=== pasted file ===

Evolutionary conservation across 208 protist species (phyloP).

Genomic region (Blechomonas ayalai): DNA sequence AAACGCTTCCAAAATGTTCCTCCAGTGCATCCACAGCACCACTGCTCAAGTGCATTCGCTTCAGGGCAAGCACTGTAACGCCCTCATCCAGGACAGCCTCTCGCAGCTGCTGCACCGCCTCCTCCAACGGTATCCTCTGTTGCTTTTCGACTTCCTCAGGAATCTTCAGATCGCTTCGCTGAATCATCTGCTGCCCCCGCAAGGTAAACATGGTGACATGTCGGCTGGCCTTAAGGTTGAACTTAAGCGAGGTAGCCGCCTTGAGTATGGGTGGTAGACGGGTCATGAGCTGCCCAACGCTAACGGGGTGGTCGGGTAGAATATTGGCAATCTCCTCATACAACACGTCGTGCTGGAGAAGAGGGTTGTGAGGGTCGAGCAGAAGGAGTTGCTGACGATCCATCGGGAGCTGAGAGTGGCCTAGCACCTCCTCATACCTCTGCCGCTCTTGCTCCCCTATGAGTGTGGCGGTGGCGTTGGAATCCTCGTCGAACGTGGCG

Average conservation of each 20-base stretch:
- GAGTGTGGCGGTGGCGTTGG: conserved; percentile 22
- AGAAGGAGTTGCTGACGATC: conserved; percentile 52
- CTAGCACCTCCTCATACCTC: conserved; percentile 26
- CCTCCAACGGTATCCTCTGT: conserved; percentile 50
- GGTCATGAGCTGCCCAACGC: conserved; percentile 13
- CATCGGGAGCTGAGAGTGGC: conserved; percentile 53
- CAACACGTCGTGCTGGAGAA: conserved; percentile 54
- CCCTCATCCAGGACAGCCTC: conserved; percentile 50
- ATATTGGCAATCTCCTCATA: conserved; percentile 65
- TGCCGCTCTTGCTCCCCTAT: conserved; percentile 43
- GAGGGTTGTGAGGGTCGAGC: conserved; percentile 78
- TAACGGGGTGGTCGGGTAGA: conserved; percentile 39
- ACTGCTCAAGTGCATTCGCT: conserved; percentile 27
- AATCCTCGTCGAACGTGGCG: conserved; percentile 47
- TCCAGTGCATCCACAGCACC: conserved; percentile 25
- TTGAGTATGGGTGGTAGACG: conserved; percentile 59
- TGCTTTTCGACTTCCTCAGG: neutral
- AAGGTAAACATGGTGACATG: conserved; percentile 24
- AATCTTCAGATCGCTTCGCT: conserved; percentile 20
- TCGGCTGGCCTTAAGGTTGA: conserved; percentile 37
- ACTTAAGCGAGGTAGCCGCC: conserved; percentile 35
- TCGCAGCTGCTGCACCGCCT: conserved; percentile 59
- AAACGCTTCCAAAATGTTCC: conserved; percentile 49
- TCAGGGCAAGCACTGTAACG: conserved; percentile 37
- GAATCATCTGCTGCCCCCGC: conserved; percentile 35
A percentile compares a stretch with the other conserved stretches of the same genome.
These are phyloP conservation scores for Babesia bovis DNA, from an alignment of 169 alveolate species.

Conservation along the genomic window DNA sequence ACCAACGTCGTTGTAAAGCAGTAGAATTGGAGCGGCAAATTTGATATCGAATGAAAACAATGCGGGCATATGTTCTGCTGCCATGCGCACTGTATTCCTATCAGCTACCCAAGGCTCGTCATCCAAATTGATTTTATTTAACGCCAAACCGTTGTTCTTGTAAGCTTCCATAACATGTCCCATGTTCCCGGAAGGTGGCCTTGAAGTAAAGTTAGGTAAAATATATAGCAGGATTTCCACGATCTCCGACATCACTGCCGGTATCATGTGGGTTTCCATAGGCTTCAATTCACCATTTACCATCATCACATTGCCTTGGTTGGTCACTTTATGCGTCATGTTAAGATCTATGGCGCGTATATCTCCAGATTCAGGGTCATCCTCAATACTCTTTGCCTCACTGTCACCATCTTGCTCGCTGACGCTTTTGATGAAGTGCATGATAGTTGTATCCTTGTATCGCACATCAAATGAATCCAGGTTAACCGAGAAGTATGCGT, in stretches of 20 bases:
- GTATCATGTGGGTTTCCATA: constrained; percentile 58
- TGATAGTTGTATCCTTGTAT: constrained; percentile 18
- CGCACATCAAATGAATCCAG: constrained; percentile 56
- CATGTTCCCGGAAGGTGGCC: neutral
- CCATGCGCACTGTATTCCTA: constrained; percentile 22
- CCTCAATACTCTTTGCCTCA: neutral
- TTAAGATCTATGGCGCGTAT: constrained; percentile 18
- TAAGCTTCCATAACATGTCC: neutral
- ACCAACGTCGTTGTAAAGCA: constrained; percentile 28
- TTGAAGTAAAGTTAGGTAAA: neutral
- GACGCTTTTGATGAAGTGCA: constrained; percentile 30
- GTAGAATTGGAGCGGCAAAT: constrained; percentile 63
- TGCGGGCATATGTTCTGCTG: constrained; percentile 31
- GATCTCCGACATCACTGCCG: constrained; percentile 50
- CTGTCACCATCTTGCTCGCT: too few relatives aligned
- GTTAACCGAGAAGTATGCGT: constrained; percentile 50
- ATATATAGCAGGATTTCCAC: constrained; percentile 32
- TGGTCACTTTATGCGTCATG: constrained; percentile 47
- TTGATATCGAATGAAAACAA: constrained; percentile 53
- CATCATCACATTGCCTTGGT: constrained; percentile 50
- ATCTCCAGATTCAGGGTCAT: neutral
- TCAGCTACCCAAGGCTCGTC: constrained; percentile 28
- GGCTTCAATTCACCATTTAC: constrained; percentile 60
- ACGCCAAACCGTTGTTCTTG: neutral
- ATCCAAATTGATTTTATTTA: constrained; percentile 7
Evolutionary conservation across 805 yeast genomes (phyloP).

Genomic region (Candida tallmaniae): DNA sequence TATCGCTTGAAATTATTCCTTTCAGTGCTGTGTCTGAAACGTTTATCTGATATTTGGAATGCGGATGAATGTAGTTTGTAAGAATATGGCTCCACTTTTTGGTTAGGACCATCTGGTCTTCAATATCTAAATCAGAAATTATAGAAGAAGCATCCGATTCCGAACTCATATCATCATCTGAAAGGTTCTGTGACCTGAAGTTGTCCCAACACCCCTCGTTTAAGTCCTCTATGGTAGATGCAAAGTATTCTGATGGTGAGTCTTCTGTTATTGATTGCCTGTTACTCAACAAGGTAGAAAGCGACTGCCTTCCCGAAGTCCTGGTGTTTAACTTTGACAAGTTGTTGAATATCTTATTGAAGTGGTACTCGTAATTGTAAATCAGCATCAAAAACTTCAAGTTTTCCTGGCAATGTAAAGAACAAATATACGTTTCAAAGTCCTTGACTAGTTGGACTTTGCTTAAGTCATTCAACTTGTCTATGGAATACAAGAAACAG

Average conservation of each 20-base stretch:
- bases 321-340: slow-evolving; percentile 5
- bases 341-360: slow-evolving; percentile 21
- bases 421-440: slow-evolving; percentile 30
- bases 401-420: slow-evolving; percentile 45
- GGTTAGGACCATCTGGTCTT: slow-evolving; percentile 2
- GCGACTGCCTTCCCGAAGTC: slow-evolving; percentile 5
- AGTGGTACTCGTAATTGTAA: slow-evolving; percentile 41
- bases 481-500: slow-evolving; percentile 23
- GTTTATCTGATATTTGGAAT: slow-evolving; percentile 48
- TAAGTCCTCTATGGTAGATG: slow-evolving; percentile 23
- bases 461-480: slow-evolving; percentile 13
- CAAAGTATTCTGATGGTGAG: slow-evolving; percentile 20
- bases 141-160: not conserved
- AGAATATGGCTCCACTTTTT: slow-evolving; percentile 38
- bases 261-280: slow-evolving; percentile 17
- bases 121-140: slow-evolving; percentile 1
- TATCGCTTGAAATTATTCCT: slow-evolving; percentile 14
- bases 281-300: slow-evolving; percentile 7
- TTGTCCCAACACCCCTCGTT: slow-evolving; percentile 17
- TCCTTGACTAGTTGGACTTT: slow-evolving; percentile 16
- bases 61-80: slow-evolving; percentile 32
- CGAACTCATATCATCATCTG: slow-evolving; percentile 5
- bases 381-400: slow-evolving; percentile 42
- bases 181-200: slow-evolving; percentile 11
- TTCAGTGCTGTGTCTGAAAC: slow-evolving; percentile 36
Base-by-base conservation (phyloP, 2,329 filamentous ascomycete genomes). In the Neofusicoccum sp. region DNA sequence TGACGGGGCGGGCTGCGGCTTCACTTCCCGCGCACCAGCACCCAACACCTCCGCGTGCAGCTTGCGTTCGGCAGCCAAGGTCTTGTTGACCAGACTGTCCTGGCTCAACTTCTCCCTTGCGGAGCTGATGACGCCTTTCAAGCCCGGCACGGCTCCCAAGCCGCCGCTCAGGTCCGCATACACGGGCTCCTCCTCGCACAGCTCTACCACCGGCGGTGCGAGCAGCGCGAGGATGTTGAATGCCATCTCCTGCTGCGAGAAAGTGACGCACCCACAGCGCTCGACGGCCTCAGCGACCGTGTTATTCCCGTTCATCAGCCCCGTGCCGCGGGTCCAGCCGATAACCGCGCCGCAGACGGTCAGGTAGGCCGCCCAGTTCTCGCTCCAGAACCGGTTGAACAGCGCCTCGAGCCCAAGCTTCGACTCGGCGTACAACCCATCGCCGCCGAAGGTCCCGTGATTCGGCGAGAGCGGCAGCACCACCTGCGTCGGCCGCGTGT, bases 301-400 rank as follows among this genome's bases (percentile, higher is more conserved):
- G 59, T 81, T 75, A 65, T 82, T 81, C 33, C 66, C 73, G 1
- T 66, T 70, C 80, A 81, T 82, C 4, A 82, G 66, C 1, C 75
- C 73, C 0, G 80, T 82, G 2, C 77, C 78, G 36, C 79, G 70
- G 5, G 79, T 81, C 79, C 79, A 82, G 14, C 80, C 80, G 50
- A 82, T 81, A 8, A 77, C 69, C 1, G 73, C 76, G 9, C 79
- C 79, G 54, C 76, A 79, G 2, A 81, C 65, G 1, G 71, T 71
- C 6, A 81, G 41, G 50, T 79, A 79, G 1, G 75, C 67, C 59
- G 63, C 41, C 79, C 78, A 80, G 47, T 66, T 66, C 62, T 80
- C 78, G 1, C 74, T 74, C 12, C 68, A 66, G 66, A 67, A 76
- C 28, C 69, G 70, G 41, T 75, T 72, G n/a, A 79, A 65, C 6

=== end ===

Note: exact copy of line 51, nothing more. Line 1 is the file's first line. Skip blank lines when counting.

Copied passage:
- CATCATCACATTGCCTTGGT: constrained; percentile 50